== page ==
The NBA will announce its All-Star starters on Jan. 27, but we’re going to go one step further today and pick the whole dang team for the Western Conference. As a quick reminder, the starters are required to comprise three frontcourt players and two backcourt players, with no further positional restrictions than that. The reserves need to be made up of two more backcourt players, three more frontcourts and two wild cards—how fun! All stats are through Jan. 24. Here we go …
Backcourt starters: Stephen Curry, Ja Morant
Even with his recent shooting struggles, you simply can’t leave Curry off this team. If anything, this season is an indicator of how the threat of Curry’s shooting is at times nearly as—or more—important than how many shots go in. The Warriors star’s counting stats are perfectly fine (26.0 PPG/5.3RPG/6.2 APG), but he’s shooting a pedestrian (for the greatest shooter ever) 37.6% from three. And despite what would be the worst three-point percentage of Steph’s career, Golden State still has a 114.4 offensive rating with him on the floor, according to Cleaning the Glass—equivalent to the second-best offense in the NBA. Also, it’s Curry. Do I really need to sell you on him?
Morant deserves to make the first of what will likely be many All-Star starts. Donovan Mitchell, Chris Paul and Luka Dončić all have good cases, but for what it’s worth, Mitchell and Dončić are both currently looking up at Morant in the standings. (Injuries have played a role, to be fair.) Morant gets the edge for me because he seems to have helped mold the Grizzlies in his image, and he’s been the biggest driver of their success. He’s also been more efficient than Dončić and Mitchell so far this season, and he’s carrying a much heavier scoring burden than Paul.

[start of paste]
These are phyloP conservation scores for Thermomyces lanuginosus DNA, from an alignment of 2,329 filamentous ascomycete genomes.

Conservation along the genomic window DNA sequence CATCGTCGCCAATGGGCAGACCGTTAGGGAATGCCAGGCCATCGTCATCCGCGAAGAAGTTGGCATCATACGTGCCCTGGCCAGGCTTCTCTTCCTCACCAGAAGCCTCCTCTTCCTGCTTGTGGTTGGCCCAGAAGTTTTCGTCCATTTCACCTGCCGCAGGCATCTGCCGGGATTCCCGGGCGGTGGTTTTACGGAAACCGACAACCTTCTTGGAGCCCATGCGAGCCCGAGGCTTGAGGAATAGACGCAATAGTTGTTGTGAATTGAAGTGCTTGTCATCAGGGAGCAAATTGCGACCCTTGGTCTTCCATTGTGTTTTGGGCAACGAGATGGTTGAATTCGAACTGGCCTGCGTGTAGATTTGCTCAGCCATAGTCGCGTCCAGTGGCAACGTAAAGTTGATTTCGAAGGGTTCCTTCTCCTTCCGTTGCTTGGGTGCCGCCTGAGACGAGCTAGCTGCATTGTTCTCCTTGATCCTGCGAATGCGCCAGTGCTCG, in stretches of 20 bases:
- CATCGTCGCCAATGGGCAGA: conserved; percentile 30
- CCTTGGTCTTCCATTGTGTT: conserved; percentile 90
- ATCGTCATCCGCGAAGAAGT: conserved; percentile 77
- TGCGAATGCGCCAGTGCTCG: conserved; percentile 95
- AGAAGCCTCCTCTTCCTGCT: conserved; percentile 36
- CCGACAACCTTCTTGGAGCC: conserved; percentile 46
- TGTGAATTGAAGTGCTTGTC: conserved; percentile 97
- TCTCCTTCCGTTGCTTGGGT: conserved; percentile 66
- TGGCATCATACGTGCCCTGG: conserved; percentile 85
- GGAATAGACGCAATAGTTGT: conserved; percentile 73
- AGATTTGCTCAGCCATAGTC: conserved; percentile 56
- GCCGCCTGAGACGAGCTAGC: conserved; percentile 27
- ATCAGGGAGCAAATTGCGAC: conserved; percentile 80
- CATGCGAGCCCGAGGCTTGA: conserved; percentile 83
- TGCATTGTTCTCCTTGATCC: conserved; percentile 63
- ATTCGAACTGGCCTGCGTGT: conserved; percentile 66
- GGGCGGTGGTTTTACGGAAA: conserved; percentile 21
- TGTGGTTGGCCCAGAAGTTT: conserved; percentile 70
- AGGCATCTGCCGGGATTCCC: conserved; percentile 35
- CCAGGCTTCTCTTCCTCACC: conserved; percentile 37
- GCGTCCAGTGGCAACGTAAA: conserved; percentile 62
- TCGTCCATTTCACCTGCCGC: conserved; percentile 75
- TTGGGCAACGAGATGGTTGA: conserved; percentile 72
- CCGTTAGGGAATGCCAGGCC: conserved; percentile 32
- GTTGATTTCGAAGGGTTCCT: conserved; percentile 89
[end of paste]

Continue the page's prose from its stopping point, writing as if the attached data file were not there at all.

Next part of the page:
Frontcourt starters: LeBron James, Nikola Jokić, Rudy Gobert
James and Jokić are absolute, stone-cold locks as starters. James is averaging 29 points a night, which would be his best mark since 2010. 2010! When was the last time a player went 12 years between their highest scoring averages, while still averaging at least 25.0 points per game every season in between? Has that ever happened? James is launching threes at a career-high rate, is hitting a good-but-not-great number of them and is still shooting over 50% from the field. Of the many frustrating things about this Lakers season, perhaps the biggest is how the roster construction—while maybe forcing this offensive barrage from James—is wasting a massive effort from one of the game’s greats. (Who was responsible for that said roster construction notwithstanding.)